Then we played. I tried out a VR game for the first time (and am presumably still in the game, which was Moss). It wasn’t nearly as immersive as I’d been led to expect by commercial hype and popular culture portrayals of VR, but it was fetchingly unsettling. I liked the way sometimes an invisible object or person in the “real” world got in your way, and you just had to push it or them over to pursue your in-game objectives.

I drew some eldritch granite water lilies up from the deep, and helped my heartbreakingly brave protagonist (a needle-wielding champ with a real Reepicheep / Mattimeo vibe) hop across the water. In the background, the mountainous gloom shifted … it was a deer, stooping to drink.

But although I was there for almost the full three hours, I probably only spent ten minutes on the gizmos, because I just kept having nice chats with people! We talked about gaming — video games, board games, tabletop RPGs, gamification, art with game elements, worldbuilding and storytelling across games and other forms of culture. Networking was part of the event’s rationale:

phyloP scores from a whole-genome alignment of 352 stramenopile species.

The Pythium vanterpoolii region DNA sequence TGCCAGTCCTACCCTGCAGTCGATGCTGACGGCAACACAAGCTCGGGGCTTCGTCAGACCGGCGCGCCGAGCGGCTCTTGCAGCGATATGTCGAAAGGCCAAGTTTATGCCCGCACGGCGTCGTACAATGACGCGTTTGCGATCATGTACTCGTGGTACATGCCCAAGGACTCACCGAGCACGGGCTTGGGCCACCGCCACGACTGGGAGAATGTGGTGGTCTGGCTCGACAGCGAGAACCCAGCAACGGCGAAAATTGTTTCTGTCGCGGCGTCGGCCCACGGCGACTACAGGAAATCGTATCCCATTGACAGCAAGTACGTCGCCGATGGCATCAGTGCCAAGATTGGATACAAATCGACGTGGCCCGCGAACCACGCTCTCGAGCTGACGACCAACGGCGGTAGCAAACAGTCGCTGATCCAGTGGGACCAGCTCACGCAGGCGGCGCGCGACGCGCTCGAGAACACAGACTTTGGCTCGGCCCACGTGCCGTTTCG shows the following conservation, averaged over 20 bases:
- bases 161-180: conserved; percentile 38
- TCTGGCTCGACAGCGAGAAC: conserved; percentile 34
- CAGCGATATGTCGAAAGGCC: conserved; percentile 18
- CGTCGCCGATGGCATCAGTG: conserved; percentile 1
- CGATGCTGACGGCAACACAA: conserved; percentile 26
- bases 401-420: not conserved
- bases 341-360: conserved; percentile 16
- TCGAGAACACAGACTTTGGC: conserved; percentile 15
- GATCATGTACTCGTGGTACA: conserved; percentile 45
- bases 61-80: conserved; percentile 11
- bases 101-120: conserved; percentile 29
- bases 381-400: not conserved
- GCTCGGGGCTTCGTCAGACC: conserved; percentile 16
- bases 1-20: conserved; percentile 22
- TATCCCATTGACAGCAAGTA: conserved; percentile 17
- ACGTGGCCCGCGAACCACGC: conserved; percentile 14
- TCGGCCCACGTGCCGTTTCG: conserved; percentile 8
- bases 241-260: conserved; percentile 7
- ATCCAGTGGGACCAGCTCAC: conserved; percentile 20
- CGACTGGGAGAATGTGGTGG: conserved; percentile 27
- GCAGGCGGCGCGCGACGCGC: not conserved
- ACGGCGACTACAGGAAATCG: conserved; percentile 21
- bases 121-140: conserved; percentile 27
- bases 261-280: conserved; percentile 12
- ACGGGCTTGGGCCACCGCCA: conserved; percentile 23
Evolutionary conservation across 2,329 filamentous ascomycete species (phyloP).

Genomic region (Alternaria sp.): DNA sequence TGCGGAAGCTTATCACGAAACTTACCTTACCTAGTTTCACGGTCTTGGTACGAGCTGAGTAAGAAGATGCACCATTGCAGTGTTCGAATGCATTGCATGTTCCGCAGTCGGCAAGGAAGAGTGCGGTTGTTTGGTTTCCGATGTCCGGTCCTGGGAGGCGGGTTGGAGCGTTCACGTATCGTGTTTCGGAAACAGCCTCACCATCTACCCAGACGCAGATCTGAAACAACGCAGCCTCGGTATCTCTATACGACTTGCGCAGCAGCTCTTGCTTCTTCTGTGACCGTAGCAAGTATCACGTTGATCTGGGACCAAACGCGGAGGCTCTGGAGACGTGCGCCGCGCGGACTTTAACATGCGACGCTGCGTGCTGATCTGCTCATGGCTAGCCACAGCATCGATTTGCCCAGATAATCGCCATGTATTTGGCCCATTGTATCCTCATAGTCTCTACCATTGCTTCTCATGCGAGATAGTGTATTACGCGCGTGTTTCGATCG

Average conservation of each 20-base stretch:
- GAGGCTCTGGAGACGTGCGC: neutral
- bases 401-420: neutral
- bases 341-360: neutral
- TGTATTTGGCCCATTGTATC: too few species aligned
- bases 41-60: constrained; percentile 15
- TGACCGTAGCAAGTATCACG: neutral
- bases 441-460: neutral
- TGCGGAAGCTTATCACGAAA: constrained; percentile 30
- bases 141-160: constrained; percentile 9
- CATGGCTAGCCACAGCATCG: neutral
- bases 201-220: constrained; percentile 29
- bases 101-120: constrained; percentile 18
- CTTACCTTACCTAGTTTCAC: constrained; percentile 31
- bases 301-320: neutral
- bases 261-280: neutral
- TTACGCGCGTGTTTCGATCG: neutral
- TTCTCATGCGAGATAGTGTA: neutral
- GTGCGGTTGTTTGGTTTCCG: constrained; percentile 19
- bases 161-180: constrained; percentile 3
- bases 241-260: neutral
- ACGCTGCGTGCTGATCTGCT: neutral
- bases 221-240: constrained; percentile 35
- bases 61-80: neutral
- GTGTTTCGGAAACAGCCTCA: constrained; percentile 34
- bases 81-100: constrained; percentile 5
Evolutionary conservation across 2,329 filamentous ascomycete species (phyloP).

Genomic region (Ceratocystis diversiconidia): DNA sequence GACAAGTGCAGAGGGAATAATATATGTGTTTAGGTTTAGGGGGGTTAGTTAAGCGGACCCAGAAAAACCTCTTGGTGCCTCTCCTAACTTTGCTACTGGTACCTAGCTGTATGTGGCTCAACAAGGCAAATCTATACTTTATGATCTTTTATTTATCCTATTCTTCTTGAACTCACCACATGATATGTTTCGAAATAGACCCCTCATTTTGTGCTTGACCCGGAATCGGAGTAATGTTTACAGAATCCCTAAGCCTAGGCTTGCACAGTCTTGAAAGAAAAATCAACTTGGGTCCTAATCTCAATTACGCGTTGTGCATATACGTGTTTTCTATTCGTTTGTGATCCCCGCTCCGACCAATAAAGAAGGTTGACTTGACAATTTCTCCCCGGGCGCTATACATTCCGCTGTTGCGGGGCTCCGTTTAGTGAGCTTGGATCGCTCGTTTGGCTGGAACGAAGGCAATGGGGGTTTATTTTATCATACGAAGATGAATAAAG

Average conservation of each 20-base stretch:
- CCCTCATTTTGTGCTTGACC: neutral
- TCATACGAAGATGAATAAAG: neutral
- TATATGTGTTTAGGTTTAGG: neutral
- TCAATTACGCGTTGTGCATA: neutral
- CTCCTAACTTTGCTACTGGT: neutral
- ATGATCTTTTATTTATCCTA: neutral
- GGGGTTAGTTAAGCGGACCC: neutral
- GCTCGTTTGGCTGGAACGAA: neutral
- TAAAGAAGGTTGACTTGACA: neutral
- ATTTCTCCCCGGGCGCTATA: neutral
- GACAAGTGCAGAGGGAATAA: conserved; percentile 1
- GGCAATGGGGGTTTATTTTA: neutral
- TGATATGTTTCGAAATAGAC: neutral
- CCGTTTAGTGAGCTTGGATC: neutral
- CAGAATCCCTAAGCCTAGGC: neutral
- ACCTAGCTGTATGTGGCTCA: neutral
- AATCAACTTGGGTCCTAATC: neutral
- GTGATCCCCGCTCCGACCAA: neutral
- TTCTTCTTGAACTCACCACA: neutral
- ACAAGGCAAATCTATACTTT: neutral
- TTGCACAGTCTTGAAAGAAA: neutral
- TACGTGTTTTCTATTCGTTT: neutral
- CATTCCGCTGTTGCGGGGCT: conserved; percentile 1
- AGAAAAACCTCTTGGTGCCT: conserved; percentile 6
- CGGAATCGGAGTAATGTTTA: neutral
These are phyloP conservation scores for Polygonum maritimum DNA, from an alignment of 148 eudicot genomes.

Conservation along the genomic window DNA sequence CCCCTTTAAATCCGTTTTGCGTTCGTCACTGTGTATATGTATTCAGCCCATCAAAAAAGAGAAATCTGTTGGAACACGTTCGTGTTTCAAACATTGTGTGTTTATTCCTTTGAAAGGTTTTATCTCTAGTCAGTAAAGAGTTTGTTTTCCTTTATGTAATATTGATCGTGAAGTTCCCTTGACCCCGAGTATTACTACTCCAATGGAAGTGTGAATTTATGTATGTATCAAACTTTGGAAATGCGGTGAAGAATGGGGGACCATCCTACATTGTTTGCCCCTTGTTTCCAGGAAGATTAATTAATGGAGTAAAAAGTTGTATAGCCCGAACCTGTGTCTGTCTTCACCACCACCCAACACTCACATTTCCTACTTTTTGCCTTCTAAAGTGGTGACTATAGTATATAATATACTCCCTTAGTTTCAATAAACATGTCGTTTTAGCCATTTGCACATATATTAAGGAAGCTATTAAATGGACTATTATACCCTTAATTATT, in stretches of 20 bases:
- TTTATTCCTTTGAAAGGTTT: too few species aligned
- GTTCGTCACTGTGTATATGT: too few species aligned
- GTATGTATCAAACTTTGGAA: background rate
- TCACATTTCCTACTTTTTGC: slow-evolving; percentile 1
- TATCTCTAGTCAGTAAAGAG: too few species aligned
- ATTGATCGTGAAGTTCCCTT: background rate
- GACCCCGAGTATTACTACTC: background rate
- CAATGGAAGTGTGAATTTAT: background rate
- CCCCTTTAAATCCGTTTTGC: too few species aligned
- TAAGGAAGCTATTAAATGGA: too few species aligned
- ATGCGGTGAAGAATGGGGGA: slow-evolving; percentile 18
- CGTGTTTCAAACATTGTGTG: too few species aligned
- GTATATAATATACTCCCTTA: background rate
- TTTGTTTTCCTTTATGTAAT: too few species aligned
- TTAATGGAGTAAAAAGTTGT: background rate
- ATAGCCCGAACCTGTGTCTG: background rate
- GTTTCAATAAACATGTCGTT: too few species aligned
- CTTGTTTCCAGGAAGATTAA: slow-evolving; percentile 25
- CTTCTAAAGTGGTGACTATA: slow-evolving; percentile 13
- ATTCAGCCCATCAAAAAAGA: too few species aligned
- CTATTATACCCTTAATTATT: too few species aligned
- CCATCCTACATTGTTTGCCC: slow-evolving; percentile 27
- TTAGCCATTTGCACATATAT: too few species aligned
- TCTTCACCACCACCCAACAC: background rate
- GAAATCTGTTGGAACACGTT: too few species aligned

This event will not only be a chance to explore SHL’s media archaeology resources, reflect on media archaelogical theory and practice — and play some games! — but also an opportunity to meet others across the university involved in gaming, game studies, and game design, and to take stock of the state of the art and the future of game studies at Sussex. […] What are we already doing around games at Sussex? How can we bring together existing research and teaching around gaming to share resources, projects, ideas, and opportunities?

We were here to shoot zombie Nazis, but more fundamentally, to shoot the breeze.

For some reason, I did start to think of Sam Ladkin, Senior Lecturer in Critical and Creative Writing (English), as a sort of console. “You should give this one a go,” I told everyone. “It’s really weird.”